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Slavic Grammar from a Formal Perspective

The 10th Anniversary FDSL Conference, Leipzig 2013


Edited By Gerhild Zybatow, Petr Biskup, Marcel Guhl, Claudia Hurtig, Olav Mueller-Reichau and Maria Yastrebova

The proceedings of the 10 th European Conference on Formal Description of Slavic Languages in Leipzig 2013 offer current formal investigations into Slavic morphology, phonology, semantics, syntax and information structure. In addition to papers of the main conference, the volume presents those of two special workshops: «Formal Perspectives and Diachronic Change in Slavic Languages» and «Various Aspects of Heritage Language». The following languages are addressed: Bosnian/Croatian/Serbian (BCS), Bulgarian, Czech, Macedonian, Old Church Slavonic, Polish, Russian, Serbo-Croatian, Resian, Slovak and Slovene.
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Phonology of Turkish loanwords in BCS


← 514 | 515 →Melissa Witcombe

Indiana University Department of Slavic Languages and Literatures

In this paper I analyze the adaptation of word-initial consonant + front vowel sequences from Turkish into Bosnian/Croatian/Serbian (BCS). I examine the vowels in #CV sequences, paying particular attention to borrowings containing the front round vowels /ø/ and /y/, which are phonologically prohibited in BCS and must be repaired. The repair in question, when compared to the repairs of front round vowels in later borrowings, seems to indicate a diachronic shift in constraint rankings. I then examine the behavior of the consonants in #CV sequences, paying special attention to the velars, which undergo a change to the (laminal) palatal affricates < ć > ([ʨ]) and < đ > ([ʥ]) in BCS. At a superficial level, these k~ć and g~đ alternations appear to be in violation of the rules of the BCS phonological system, in which the velars /k/ and /g/ alternate with the (apical) affricates < č > ([ʧ]) and < dž > ([ʤ]). I propose that the actual phonetic attributes of the Turkish input segments were not those of true velar stops, and that the alternations exhibited in loanword adaptation are in fact consistent with BCS phonological processes during the period that these words entered the lexicon.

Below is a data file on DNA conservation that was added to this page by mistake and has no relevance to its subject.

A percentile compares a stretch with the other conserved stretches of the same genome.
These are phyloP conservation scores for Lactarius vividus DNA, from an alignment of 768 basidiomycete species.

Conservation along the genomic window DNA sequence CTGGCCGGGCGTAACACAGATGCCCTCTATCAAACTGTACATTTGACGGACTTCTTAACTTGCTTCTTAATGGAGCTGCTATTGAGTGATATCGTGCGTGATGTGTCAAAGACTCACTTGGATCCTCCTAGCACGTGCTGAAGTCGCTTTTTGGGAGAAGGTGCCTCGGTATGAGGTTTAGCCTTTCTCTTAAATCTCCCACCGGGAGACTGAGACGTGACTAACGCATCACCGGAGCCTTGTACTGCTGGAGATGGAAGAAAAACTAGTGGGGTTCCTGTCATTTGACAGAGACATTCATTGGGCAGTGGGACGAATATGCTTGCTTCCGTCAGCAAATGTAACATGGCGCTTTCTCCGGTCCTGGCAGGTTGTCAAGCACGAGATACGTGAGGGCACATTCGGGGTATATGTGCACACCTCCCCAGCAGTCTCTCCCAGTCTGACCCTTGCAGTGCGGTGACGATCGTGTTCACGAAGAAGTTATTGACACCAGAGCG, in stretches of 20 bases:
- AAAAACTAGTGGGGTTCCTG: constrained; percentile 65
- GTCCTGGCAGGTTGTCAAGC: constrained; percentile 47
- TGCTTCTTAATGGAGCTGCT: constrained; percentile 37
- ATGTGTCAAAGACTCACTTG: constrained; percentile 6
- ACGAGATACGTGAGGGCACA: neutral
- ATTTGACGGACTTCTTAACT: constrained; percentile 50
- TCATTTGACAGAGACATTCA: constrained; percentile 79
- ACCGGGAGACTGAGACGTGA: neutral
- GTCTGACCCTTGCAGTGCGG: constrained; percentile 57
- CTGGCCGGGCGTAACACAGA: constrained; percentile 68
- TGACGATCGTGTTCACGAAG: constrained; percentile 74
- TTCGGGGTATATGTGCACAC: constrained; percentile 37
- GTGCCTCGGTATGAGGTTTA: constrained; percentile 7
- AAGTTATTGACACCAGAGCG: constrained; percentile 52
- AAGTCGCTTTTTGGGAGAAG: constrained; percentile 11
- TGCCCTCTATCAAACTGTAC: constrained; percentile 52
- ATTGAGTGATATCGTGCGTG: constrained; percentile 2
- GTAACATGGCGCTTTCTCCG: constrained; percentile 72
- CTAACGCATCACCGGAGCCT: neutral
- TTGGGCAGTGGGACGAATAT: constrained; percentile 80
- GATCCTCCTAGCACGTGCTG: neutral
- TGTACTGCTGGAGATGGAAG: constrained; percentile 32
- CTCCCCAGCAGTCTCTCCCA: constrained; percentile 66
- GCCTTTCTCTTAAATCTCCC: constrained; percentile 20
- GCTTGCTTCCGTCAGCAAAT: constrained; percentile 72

The basic vowel inventories for Turkish and BCS are shown in Tables 2.1 and 2.2. The segments of interest for this study are the front round vowels in Turkish, which do not have a direct counterpart in BCS.1

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